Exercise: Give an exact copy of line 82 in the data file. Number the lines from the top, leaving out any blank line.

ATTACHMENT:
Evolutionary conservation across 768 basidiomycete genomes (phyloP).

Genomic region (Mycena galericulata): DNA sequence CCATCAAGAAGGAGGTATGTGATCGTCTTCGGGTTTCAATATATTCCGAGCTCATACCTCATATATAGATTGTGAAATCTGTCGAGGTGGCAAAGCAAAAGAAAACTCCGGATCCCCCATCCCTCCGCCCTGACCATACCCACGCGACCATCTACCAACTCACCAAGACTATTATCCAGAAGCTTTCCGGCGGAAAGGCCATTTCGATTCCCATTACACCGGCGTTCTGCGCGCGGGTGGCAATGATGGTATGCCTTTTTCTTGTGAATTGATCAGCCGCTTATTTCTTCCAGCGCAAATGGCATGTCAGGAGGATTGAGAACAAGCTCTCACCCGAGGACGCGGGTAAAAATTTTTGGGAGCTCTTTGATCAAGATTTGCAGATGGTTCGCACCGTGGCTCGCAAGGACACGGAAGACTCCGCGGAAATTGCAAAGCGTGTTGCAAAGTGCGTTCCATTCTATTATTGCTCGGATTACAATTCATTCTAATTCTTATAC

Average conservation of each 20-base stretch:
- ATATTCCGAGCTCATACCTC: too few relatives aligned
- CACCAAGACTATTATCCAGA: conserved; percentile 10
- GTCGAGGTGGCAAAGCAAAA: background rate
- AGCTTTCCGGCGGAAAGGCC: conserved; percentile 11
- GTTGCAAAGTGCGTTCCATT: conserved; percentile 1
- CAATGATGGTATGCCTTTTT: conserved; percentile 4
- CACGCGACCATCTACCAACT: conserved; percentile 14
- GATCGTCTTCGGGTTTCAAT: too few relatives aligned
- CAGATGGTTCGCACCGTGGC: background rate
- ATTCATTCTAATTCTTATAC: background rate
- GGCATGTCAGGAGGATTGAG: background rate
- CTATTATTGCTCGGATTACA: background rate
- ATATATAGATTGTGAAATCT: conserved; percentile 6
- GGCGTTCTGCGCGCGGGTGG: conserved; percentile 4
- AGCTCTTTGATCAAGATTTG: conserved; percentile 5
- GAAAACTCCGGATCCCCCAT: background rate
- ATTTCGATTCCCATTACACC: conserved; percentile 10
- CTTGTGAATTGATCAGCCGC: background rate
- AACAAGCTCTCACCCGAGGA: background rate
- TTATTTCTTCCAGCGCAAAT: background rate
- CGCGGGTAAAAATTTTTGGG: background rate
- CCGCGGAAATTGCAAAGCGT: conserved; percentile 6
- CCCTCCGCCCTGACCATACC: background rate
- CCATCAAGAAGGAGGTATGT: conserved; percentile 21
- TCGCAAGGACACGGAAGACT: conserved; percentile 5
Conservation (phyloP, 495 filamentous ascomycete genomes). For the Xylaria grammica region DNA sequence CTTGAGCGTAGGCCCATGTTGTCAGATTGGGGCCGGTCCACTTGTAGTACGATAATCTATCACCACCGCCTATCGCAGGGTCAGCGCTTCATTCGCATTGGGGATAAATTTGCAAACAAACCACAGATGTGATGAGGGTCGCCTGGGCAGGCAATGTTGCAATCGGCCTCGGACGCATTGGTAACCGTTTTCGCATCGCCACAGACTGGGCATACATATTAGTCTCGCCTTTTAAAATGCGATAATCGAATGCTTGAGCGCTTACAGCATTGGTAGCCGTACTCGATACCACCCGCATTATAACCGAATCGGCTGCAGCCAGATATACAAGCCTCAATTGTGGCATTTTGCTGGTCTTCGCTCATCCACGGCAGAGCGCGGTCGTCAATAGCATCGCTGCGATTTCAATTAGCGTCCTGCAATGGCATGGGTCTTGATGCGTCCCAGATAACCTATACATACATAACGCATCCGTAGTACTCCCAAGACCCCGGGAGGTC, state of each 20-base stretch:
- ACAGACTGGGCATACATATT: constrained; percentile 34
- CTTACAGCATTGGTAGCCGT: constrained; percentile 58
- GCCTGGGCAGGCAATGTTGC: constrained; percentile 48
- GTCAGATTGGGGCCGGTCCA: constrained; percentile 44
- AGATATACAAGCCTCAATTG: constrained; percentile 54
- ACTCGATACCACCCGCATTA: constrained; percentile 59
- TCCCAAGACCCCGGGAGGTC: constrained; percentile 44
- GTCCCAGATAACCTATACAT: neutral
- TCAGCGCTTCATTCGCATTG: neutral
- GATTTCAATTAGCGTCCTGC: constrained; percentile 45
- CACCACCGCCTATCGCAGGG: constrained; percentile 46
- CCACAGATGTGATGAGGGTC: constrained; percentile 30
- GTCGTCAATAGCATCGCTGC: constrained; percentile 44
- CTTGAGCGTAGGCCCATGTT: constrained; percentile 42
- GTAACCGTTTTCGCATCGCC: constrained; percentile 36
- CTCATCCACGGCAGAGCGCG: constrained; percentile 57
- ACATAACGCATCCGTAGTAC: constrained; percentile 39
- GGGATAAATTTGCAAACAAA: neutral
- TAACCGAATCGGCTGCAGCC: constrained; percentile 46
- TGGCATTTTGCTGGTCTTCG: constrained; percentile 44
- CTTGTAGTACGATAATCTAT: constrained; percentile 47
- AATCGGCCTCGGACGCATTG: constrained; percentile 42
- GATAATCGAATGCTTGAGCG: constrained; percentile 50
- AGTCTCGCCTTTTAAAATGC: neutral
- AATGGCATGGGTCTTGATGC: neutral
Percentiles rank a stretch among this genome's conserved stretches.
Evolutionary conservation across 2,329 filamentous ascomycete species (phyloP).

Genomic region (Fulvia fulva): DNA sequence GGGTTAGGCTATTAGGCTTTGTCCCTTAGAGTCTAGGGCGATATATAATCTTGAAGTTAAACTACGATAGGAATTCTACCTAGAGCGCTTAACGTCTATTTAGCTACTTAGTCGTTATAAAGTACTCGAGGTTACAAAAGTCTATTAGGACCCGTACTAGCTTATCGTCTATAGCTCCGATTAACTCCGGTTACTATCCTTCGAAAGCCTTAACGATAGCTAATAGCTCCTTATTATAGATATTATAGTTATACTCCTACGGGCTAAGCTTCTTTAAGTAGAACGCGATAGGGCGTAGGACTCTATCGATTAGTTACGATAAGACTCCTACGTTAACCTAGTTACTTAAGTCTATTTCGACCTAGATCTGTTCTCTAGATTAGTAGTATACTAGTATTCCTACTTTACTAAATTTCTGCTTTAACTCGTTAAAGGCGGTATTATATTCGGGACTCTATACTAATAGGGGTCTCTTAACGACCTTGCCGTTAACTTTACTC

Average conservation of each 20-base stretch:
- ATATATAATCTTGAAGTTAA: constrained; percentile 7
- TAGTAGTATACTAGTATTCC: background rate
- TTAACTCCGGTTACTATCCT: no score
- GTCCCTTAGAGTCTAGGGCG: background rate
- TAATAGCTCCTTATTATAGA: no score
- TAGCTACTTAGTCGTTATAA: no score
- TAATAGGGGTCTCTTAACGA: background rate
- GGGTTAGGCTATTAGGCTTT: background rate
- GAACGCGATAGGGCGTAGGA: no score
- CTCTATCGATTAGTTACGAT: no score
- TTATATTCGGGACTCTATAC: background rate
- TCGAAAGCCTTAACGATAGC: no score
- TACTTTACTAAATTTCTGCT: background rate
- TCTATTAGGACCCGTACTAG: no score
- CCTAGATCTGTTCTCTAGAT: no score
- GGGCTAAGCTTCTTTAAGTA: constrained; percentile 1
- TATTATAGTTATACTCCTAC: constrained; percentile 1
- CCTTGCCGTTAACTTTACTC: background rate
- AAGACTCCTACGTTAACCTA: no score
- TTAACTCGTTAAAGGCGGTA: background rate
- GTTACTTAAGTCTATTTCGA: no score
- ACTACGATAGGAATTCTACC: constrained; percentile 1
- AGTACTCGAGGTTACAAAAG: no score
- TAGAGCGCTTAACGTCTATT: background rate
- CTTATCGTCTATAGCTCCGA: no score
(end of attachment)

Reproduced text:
- TAGAGCGCTTAACGTCTATT: background rate